Department of Health study reveals dangers of ‘foot and mouth’ pyres

The Department of Health (DOH) has admitted that the mass burning of livestock to control foot and mouth disease could be causing air quality standards downwind to be exceeded and has issued a series of recommendations to minimise health risks.


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Admitting that its assessment based on computer models for destroying 250 animals, should be seen as “a first attempt at a difficult problem,” the DOH nevertheless warned that anyone less than two kilometres (1.25 miles) downwind of fires is likely to have dioxin intake above recommended safety levels. The model, which describes emissions for a “typical pyre”, also predicted that air concentrations of sulphur dioxide will exceed health limits up to 3.5 kilometres (2.2 miles) and have a “significant effect on asthma” at 1.5 kilometres (0.94 miles) from fires. Fine particulates will also exceed government standards at 3 kilometres (1.9 miles) from pyres.

The report criticism from environmentalists over the lack of use of the preferred options of disposal of carcasses outlined by the Environment Agency (EA) and concerns risks from the burning and burying of animals (see related story). The DOH, which said that the models are as realistic as possible, using two sets of meteorological conditions in the north-west for April and May, has warned that larger pyres will produce more pollutants. The benchmark measurement of two kilometres was chosen as, it said, the general public are unlikely to be exposed much closer than this to pyres.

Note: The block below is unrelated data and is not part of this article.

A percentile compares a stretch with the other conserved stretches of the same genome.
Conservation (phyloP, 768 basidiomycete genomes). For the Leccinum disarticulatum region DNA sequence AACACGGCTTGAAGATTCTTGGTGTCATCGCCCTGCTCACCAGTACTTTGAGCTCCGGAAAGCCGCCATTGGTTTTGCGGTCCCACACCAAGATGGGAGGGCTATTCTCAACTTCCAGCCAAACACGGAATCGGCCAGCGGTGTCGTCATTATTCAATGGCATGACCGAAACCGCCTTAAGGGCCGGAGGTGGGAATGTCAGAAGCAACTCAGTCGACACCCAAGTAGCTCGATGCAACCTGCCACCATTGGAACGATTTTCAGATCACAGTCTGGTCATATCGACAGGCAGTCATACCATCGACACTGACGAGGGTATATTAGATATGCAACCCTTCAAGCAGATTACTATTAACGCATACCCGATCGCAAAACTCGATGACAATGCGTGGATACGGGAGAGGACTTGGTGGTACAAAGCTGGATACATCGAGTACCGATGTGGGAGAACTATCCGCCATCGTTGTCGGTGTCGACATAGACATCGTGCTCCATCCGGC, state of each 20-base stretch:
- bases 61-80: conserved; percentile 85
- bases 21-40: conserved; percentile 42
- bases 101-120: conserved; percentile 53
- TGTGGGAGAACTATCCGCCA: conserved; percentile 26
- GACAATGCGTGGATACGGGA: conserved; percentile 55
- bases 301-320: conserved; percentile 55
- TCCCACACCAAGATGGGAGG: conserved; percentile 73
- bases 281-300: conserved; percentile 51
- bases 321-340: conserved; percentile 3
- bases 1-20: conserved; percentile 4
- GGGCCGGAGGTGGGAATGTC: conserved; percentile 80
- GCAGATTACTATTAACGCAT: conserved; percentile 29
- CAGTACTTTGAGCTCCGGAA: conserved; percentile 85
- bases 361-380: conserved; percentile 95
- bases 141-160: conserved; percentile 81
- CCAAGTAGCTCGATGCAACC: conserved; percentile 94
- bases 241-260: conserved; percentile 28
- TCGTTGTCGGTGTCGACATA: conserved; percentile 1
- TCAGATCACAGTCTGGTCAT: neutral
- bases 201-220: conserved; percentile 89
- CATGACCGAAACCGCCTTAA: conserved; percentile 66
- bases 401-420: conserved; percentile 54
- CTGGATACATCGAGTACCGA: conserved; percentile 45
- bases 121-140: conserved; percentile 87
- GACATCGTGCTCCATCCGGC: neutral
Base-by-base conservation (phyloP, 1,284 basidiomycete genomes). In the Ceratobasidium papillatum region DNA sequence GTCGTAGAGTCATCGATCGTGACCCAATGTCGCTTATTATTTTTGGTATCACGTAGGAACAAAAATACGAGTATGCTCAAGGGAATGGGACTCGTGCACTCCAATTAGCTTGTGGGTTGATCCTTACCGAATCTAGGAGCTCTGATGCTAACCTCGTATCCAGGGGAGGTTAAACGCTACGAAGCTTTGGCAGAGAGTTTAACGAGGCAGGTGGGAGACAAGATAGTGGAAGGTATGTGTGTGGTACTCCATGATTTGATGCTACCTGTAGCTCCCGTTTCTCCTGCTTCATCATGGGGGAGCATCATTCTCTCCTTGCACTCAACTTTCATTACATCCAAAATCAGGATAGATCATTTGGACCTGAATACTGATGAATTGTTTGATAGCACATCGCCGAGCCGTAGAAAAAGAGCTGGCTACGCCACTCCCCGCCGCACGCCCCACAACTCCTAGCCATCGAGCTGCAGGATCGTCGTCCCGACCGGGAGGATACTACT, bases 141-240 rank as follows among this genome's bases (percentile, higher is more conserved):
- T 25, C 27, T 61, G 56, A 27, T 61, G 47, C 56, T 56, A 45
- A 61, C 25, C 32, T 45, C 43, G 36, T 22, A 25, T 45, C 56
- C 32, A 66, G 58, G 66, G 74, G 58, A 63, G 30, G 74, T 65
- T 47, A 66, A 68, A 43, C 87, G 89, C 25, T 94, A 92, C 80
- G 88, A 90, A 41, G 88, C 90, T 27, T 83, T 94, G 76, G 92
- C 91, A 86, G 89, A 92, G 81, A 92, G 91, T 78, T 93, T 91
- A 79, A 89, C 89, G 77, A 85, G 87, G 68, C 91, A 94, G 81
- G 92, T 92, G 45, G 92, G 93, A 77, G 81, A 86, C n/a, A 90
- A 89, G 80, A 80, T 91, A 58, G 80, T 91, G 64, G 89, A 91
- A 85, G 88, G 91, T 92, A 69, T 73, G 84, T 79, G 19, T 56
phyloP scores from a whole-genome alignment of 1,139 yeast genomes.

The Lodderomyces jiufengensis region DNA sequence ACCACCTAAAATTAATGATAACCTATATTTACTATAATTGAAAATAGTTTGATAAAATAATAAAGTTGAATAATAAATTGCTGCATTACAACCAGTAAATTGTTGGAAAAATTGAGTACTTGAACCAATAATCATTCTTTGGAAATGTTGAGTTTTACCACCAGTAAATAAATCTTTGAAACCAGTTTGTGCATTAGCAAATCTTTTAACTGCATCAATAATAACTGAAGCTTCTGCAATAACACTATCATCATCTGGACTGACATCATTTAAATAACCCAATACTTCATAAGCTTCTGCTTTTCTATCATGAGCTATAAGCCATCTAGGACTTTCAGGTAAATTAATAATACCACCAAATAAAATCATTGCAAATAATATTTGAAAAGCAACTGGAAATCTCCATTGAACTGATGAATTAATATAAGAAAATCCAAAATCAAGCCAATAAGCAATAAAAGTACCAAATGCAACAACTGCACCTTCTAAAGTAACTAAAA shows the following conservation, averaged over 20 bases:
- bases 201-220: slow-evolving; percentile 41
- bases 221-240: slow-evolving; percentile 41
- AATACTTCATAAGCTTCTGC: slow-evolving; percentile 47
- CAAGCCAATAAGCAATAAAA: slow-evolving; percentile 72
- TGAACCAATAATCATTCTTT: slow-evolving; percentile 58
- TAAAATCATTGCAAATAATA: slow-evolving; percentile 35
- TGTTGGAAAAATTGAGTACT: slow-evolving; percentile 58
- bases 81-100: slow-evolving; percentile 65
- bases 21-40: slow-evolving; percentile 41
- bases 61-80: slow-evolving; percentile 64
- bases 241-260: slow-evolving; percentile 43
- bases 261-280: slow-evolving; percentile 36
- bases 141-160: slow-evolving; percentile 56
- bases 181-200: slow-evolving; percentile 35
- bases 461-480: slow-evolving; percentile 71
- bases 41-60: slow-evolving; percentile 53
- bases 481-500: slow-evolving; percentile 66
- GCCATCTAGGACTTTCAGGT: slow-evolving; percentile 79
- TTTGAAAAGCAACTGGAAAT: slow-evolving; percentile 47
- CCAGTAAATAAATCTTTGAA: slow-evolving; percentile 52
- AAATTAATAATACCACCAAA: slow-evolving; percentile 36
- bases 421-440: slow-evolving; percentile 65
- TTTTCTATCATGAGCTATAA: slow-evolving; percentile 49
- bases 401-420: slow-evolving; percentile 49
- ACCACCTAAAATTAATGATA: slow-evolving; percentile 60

The DOH also warned that “certain meteorological conditions” might occur, which would cause higher concentrations than those predicted in the model and produced health recommendations for pyres, including:

  • keeping any pyre burning over 250 animals at least two kilometres from dwellings habitations and large pyres of more than 1,000 carcasses at least 3km away;
  • choosing less-polluting materials for pyres, avoiding substantial amounts of PVC, tyres and wood treated with certain preservatives such as lindane;
  • warning that asthma sufferers might experience a worsening of their condition and should have reliever medication available; and
  • monitoring around pyres to improve understanding of emissions and deposition of pollutants.

Meanwhile, the EA issued its preferred hierarchy of disposal:

  • rendering;
  • incineration in authorised and regulated incinerators;
  • use of appropriately engineered and authorised landfill sites;
  • on-farm burning; and last
  • on-farm burial.

However, the government has been criticised for relying too much on the least preferred options, but the Agency says it is “currently supporting a number of important initiatives” such as working with farmers to review possible on-farm burial sites and promoting the use of engineered landfill sites for disposal.

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